This book is too precious to scan from, but on p50 we can see her lower hull whilst in dry-dock from the port bow perspective.
There are many wooden beams in the way, but it would appear any straking is not too pronouced, perhaps because the anti-fouling paint gives a good smooth coverage, but you can see some light lines below the waterline.
In terms of plans I cannot think of any decent ones for this ship off the top of my head, but there is likely some in the wealth of Japanese publications for modellers which have been around since the 1970s.
Cheers
LB

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Last edited by Laurence Batchelor on Sun Sep 16, 2007 10:13 am, edited 1 time in total.

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PostPosted: Sun Sep 16, 2007 9:54 am 
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Photographs of Mikasa as she appears today are interesting but will not help somebody building 1902 or 1904 version of this ship. After the II WW Mikasa was restored to her 1926 appearance (with scrapped main guns and turrets replaced by mock-ups) and not how she looked at Tsuschima or earlier.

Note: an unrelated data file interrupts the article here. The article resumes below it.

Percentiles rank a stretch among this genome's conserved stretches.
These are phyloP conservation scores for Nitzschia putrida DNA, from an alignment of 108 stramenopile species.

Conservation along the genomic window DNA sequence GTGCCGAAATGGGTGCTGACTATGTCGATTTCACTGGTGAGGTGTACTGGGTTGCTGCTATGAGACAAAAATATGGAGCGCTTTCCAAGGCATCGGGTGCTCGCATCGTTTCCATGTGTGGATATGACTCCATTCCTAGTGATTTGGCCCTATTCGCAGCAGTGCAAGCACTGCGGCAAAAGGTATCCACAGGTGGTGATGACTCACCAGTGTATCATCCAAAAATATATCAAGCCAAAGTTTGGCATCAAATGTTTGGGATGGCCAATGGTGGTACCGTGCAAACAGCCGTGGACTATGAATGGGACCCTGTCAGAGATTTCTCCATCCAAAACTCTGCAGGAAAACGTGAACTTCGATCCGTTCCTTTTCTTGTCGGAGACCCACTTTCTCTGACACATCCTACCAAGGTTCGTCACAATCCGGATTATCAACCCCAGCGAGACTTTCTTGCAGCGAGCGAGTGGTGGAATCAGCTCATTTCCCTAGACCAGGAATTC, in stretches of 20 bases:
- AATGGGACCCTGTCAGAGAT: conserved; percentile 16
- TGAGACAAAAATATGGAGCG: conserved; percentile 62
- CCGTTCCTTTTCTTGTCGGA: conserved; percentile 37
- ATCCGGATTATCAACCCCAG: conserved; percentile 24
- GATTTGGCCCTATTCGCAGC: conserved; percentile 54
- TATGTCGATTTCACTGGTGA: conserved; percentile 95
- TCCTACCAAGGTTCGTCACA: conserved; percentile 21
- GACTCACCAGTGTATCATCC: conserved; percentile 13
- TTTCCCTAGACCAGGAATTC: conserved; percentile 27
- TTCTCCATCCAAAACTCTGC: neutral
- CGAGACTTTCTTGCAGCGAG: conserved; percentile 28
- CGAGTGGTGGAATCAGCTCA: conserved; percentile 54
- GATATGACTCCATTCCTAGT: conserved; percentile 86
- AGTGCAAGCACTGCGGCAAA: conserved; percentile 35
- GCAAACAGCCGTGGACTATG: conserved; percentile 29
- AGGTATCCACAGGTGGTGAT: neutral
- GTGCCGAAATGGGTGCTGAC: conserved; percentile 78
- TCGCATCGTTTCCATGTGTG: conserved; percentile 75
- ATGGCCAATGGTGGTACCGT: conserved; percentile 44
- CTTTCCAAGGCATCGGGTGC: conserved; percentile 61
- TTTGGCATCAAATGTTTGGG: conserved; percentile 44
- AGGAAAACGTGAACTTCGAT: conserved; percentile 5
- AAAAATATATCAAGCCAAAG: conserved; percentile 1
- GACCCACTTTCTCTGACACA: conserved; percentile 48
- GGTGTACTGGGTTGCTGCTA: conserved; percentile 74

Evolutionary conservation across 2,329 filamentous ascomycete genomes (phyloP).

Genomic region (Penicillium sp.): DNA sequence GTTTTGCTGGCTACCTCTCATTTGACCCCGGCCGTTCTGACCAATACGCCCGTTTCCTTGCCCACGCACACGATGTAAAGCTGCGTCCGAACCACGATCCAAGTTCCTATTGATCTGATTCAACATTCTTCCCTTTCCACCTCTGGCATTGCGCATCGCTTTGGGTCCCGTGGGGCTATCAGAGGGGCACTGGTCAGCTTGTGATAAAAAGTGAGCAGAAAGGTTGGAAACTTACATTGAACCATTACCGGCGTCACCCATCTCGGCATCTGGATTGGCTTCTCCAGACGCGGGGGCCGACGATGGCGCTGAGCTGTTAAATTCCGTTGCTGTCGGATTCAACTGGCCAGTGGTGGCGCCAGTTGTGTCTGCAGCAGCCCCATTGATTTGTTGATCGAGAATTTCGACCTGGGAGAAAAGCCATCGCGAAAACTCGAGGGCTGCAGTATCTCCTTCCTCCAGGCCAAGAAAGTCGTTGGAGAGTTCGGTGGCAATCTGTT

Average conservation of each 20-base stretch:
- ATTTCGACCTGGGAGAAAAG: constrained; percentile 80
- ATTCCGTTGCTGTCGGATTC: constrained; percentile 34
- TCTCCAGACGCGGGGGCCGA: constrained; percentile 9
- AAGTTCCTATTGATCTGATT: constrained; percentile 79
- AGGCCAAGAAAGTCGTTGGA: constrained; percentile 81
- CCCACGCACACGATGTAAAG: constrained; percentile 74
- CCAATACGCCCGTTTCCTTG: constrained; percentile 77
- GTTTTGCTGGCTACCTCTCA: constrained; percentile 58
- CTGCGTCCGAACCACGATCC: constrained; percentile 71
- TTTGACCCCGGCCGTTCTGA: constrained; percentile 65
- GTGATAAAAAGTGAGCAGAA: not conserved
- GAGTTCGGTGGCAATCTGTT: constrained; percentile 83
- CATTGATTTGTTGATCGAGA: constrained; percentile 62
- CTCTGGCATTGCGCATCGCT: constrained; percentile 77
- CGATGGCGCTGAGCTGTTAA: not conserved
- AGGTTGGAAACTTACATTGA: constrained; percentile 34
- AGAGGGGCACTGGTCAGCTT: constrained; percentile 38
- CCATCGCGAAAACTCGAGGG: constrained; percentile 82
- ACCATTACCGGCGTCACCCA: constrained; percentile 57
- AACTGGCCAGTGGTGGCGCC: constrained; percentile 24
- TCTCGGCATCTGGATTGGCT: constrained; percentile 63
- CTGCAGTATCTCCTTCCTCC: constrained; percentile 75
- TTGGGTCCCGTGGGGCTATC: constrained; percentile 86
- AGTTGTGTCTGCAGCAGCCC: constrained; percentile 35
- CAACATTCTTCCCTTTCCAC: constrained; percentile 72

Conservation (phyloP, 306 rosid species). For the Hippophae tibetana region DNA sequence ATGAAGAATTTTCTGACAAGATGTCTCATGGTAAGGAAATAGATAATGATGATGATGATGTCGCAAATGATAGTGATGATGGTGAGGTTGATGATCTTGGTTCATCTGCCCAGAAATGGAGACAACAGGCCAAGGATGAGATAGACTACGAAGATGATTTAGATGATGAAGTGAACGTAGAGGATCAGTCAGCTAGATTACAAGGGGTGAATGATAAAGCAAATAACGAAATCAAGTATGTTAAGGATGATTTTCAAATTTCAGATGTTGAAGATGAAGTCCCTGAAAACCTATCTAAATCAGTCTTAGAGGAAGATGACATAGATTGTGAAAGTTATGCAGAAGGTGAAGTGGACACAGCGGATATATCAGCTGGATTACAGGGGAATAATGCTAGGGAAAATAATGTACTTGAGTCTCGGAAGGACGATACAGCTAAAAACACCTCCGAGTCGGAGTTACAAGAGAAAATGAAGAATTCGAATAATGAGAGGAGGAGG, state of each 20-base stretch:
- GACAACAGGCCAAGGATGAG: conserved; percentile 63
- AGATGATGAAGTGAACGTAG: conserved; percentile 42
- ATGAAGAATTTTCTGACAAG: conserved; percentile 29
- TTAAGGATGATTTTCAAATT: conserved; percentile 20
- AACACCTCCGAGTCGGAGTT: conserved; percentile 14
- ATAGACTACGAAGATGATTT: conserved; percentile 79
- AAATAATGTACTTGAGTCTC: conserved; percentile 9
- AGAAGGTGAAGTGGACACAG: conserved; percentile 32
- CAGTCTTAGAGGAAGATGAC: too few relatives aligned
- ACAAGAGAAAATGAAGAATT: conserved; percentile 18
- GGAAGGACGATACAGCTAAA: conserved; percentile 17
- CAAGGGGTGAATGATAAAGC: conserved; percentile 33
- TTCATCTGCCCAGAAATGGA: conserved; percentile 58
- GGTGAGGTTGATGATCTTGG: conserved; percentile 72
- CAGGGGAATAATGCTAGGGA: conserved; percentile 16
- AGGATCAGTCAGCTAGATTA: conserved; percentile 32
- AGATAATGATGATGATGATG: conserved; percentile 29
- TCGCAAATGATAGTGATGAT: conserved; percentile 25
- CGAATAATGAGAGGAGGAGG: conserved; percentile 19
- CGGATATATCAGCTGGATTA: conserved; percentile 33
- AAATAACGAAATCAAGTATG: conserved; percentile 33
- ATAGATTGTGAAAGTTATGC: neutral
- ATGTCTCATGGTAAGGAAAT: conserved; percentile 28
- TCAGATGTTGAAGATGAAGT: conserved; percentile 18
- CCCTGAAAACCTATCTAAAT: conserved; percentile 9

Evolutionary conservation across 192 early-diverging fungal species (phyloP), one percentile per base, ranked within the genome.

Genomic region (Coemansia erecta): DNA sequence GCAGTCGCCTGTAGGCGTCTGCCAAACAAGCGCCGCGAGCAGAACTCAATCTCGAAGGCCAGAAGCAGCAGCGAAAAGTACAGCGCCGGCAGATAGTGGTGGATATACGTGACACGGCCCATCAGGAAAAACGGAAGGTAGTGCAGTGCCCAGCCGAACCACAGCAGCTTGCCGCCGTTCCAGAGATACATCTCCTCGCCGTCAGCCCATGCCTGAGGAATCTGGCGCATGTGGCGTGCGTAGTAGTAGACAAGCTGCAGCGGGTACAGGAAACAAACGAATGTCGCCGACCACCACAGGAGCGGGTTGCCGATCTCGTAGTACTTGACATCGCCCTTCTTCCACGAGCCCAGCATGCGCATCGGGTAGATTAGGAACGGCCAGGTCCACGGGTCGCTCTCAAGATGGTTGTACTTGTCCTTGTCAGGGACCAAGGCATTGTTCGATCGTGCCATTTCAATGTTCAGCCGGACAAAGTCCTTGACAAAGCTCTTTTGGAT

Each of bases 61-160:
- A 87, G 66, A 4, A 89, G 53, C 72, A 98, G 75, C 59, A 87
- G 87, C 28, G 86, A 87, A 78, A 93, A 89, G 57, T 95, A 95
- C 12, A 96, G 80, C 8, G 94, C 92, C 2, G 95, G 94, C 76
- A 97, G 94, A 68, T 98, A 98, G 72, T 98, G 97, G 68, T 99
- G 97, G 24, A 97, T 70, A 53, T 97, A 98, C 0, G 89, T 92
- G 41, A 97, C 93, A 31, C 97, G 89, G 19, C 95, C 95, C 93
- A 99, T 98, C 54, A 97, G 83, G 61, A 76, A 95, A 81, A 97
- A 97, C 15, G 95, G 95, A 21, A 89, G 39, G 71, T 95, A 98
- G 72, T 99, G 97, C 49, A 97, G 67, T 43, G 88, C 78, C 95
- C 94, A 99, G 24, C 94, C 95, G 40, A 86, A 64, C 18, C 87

The only drawings of Mikasa "as build" that I know of were published in Japanese book "Anatomy of Japanese Battleships" vol.1


Last edited by DariusP on Tue Sep 18, 2007 9:20 am, edited 5 times in total.

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PostPosted: Sun Sep 16, 2007 9:56 am 
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I offered the other photos as they may show some small details on the hull and some general fittings which can only be viewed on photos of her today and not on 'as fitted' plans or period photographs.

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PostPosted: Sun Sep 16, 2007 10:05 am 
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I didn't mean to sound dismissive Laurence - apologies if it sounded this way. Just wanted to point out that Mikasa looks different now than she looked in 1902 or 1904.


Last edited by DariusP on Sat Feb 25, 2012 7:56 pm, edited 1 time in total.

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PostPosted: Sun Sep 16, 2007 10:11 am